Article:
by Iain Roberts on 6 October, 2010
From Greater Manchester Fire & Rescue Service:
With the Bonfire and Firework season fast approaching, Greater Manchester Fire and Rescue Service (GMFRS) is determined to continue the successful incident reductions of 2009. The successes included criminal damage reduced by 22.7 % and call outs to small fires reduced by an amazing 40.5 %. There was also an 8.9 % reduction in anti-social behavior and arson was 4.4 % lower than the previous year.
This reduction in crime, antisocial behaviour and deliberate fires, equated to a saving of more than £1.3M over the 2009 Halloween and Bonfire Night period.
Cllr Paul Shannon, Chairman of Greater Manchester Fire and Rescue Authority said, “We take very seriously the impact on everyone of the actions of a small minority of people during the Halloween and Bonfire Night period. Working with our partner agencies we are determined to keep reducing both the injuries to the public and hostilities towards our firefighters.
Cllr Shannon continued, “This will improve the experience for everyone – helping them celebrate happily and safely, whilst also reducing the financial impact on the partner agencies and ultimately every resident of Greater Manchester.”
As a member of the Treacle Partnership*, GMFRS continues the work of their ‘Firework Amnesty’ throughout the year and liaising with partners they have collected dangerous and unwanted fireworks from locations throughout the Greater Manchester area.
Tomorrow, Wednesday 6th October at 10 am these fireworks will be dramatically destroyed. (Please see below for location and details of who to contact if you wish to attend).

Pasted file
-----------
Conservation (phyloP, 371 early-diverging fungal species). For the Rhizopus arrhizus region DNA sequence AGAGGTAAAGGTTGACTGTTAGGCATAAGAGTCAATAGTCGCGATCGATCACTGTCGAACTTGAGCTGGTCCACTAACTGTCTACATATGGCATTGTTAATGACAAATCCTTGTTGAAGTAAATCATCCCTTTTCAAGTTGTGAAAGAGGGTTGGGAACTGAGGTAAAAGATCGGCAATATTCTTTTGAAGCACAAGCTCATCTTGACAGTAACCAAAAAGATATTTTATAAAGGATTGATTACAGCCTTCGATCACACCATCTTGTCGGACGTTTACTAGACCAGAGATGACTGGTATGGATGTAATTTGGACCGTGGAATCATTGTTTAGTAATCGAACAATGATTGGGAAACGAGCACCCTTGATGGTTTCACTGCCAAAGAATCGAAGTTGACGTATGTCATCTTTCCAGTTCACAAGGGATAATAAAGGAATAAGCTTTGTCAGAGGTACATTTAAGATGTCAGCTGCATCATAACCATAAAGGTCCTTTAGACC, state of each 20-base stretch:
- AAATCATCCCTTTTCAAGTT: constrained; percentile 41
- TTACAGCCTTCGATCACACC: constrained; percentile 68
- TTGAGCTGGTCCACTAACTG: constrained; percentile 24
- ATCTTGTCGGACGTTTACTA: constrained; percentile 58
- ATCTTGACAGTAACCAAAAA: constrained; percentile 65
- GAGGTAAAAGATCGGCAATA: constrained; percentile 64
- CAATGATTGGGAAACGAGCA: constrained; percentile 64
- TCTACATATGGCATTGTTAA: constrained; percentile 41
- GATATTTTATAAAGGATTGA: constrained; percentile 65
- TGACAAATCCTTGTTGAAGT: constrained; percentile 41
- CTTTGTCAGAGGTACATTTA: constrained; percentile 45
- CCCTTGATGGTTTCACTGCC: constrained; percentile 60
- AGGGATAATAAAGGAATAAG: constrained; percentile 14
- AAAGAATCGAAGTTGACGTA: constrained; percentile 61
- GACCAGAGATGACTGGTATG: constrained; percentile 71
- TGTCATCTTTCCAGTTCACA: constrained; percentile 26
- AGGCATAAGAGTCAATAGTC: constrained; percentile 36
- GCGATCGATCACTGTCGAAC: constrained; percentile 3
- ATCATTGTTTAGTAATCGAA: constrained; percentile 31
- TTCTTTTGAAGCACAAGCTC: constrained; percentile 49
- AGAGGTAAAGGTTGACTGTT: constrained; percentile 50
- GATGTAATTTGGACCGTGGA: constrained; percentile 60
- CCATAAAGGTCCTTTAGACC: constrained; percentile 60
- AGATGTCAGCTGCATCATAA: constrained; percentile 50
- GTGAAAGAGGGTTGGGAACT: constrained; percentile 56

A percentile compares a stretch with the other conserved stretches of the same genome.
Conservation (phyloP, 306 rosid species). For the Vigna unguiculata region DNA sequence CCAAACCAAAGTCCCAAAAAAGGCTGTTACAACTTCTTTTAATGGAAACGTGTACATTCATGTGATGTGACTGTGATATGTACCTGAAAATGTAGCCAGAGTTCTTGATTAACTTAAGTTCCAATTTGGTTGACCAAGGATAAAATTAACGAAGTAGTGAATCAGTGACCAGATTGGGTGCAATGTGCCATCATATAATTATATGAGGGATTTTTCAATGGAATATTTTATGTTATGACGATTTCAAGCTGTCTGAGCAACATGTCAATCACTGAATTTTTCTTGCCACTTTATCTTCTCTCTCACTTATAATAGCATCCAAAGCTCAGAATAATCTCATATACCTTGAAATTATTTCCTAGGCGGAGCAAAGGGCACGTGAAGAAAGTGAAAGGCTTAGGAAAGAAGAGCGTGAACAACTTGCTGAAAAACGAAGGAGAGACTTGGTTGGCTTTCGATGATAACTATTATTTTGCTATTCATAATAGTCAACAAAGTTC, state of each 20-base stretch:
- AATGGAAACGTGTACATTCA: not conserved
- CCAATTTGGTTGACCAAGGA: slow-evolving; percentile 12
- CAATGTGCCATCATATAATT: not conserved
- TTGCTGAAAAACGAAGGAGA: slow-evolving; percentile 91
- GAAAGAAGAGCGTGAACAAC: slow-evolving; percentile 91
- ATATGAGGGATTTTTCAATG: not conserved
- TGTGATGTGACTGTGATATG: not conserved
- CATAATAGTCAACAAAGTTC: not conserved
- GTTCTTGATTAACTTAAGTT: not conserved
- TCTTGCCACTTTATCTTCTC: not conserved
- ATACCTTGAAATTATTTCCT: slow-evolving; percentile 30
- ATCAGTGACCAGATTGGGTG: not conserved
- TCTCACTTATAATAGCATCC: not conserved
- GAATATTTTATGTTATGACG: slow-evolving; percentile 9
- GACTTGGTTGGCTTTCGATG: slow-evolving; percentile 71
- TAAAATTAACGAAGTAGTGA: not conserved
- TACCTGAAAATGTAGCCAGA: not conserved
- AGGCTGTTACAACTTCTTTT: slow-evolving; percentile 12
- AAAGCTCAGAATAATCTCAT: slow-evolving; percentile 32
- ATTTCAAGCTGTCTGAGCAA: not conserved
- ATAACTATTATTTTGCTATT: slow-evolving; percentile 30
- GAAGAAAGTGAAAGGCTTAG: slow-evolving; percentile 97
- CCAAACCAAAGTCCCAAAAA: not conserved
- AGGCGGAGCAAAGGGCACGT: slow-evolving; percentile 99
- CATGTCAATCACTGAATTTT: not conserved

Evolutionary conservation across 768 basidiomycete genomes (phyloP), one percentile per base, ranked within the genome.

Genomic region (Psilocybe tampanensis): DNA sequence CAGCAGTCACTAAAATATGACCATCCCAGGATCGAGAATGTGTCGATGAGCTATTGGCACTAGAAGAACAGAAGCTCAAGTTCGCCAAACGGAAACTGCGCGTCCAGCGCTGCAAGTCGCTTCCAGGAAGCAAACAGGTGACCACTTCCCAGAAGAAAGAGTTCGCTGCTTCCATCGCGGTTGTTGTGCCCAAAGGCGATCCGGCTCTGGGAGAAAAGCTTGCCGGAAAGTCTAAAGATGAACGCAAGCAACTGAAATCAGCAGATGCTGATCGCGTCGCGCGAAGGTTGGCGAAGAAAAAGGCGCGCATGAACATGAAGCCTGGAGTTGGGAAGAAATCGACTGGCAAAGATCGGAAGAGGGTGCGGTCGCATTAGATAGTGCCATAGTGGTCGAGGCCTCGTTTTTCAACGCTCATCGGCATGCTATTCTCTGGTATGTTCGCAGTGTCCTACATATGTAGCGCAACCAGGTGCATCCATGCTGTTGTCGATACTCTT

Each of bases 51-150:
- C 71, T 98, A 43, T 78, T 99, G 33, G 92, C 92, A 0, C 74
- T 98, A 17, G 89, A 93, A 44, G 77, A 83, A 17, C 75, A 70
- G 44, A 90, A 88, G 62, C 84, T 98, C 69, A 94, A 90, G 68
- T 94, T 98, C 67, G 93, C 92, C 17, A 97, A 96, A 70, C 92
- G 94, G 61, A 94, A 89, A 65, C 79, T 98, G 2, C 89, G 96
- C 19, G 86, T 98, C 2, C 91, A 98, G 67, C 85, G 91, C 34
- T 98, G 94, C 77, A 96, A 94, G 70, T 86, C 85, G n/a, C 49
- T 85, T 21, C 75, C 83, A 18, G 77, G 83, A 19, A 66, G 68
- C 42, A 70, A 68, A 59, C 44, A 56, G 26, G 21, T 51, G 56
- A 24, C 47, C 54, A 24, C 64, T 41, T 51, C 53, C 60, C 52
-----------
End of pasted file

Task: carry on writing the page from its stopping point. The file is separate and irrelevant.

The fireworks amnesty is just one of the ways GMFRS is working as part of the Treacle Partnership*, to reduce the impact of fireworks, bonfires and associated antisocial behaviour around the Halloween and Bonfire Night periods.
The ‘Treacle’ Partnership is a multi agency, county wide collaboration which has been successfully developed to bring different agencies together to tackle the issues that arise over the Bonfire and Halloween period.
The fireworks amnesty gives the public the facility to dispose of unwanted fireworks safely by calling 0800 555 815. The Fire Service will then collect the fireworks and safely dispose of them, which not only helps the public, but also minimises the potential of fireworks returning to streets or being set off in houses, causing serious injury or damage to property.
With the responsibility for licensing the storage of retail fireworks, every year the Fire and Rescue Service deals with people who store fireworks dangerously.
Deputy County Fire Officer, Jim Owen said, “Sadly every year we see examples of how dangerous fireworks can be if misused, after all they are explosives. We want everyone to enjoy the celebrations safely, by working with our partners we aim to continue to reduce the impact of the small minority of people who act irresponsibly.”
Mr Owen continued, “To help us keep people safe and in response to the public’s call for assistance, anyone with a concern can call the free phone number on 0800 555 815. We will then help by collecting and destroying any fireworks that the public are concerned about. The fireworks may be old, suspicious looking, out of date or bought by mistake. Whatever state they are in we will collect them and destroy them safely.”
Inspector Lin Houldershaw of Greater Manchester Police said: “Halloween and Bonfire Night can be a lot of fun for many people, but it can also be a distressing and intimidating time for some of our residents.
“We don’t want to spoil anyone’s fun but by working with our partners, we want to raise awareness of the consequences of committing antisocial behaviour. This could be a visit by police to an offender’s home or an £80 on the spot fine and a criminal record.
“My advice for a safe and enjoyable Halloween and Bonfire is to respect others, use fireworks responsibly and attend an organised event.”3 Comments